This year the liturgy of acceptance into the Order of Catechumens did not take place on the first Sunday of Advent as usual for our parish. It happens that after careful discernment between the people involved: the candidate, the parish priest, and myself as catechist; we had only one person, George, ready for reception at Easter. The decision was only made early this year and therefore, we had to play catch up.

George was therefore, accepted into the Order of Catechumens and sent forth to meet the Bishop for the Rite of Election on the first Sunday of Lent. Circumstances did not permit the longer period for Dismissal, (also a feature of our parish – but not done routinely in every parish) to break open the Word of God and the homily; had he become a catechumen in Advent. Nevertheless, George welcomed the experience and the opportunity to discuss the scriptures with other catechists over the four weeks of Lent and the Scrutiny on the third, fourth and fifth Sundays of Lent.

The parish then had an unexpected request to manage. Our parish priest had a request from a work place Chaplain to receive someone at Easter, whom, he had been preparing but lived in the parish. The priest vouched for the lady’s readiness to be received into the Church and so, Janet was included in the third scrutiny and together with George, was presented with the Creed. At the Communion Rite, they were invited to join the parish priest at the altar, were presented with the Our Father and joined the community in saying the prayer Jesus himself taught us. Having stayed for the whole Mass, they came up for a blessing in the Communion procession.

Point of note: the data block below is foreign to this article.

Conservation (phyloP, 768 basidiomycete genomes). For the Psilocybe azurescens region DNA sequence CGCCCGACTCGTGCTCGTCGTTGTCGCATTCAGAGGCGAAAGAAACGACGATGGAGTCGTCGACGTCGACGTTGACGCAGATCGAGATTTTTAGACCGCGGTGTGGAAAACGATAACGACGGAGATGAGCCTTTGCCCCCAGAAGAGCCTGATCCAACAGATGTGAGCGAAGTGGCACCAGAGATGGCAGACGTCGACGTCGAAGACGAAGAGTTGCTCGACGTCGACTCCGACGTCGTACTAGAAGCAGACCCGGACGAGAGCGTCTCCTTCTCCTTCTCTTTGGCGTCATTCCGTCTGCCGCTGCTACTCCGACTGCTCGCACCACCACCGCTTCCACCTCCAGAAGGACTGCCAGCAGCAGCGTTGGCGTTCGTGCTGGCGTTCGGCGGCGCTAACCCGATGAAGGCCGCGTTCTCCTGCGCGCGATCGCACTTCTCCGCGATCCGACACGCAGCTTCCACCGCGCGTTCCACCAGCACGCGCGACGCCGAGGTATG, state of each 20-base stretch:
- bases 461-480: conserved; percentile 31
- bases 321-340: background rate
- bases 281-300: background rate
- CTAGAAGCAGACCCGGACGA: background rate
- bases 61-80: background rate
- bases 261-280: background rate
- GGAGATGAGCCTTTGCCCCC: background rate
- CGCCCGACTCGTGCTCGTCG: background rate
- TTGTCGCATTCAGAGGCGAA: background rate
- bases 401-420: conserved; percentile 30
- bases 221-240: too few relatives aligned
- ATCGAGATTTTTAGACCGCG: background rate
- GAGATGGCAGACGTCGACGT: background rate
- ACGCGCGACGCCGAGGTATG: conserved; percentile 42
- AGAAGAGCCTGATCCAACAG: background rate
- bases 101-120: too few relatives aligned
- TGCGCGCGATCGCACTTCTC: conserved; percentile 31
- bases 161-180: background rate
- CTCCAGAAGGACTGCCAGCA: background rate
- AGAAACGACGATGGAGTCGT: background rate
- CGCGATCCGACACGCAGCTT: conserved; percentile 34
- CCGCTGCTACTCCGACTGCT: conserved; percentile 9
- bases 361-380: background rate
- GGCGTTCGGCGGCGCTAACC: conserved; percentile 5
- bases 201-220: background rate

The RCIA liturgies are a great witness to the parish community, albeit at one Mass only, that in our secular world people are still coming forward to join the Catholic Church. In our Diocese alone, 350 people will become new Catholics this Easter.

Later this year we will be celebrating the 50th anniversary of Vatican II and the restoration of this 4th century treasurer, by the Council Fathers. We go to lengths to advertise the RCIA Journey in Faith in our parish, but yet Janet could have missed weekly mentions in the newsletter. I am sad however, to have to conclude that priests still prepare people using the pre-Vatican II model, and not refer them to their parishes.

This situation highlights the need for catechists to be flexible and prepared to deal with all eventualities.

I am proud of our Easter Vigil which will be prayerful and awe-inspiring, but most of all, memorable for both George and Janet; not forgetting the whole parish family. We will rejoice with two new members of the Body of Christ; washed in the Easter waters, sealed by the Holy Spirit and nourished by the Body and Blood of the Risen Lord, ready for the “Unfolding of the Mysteries” for the rest of their lives.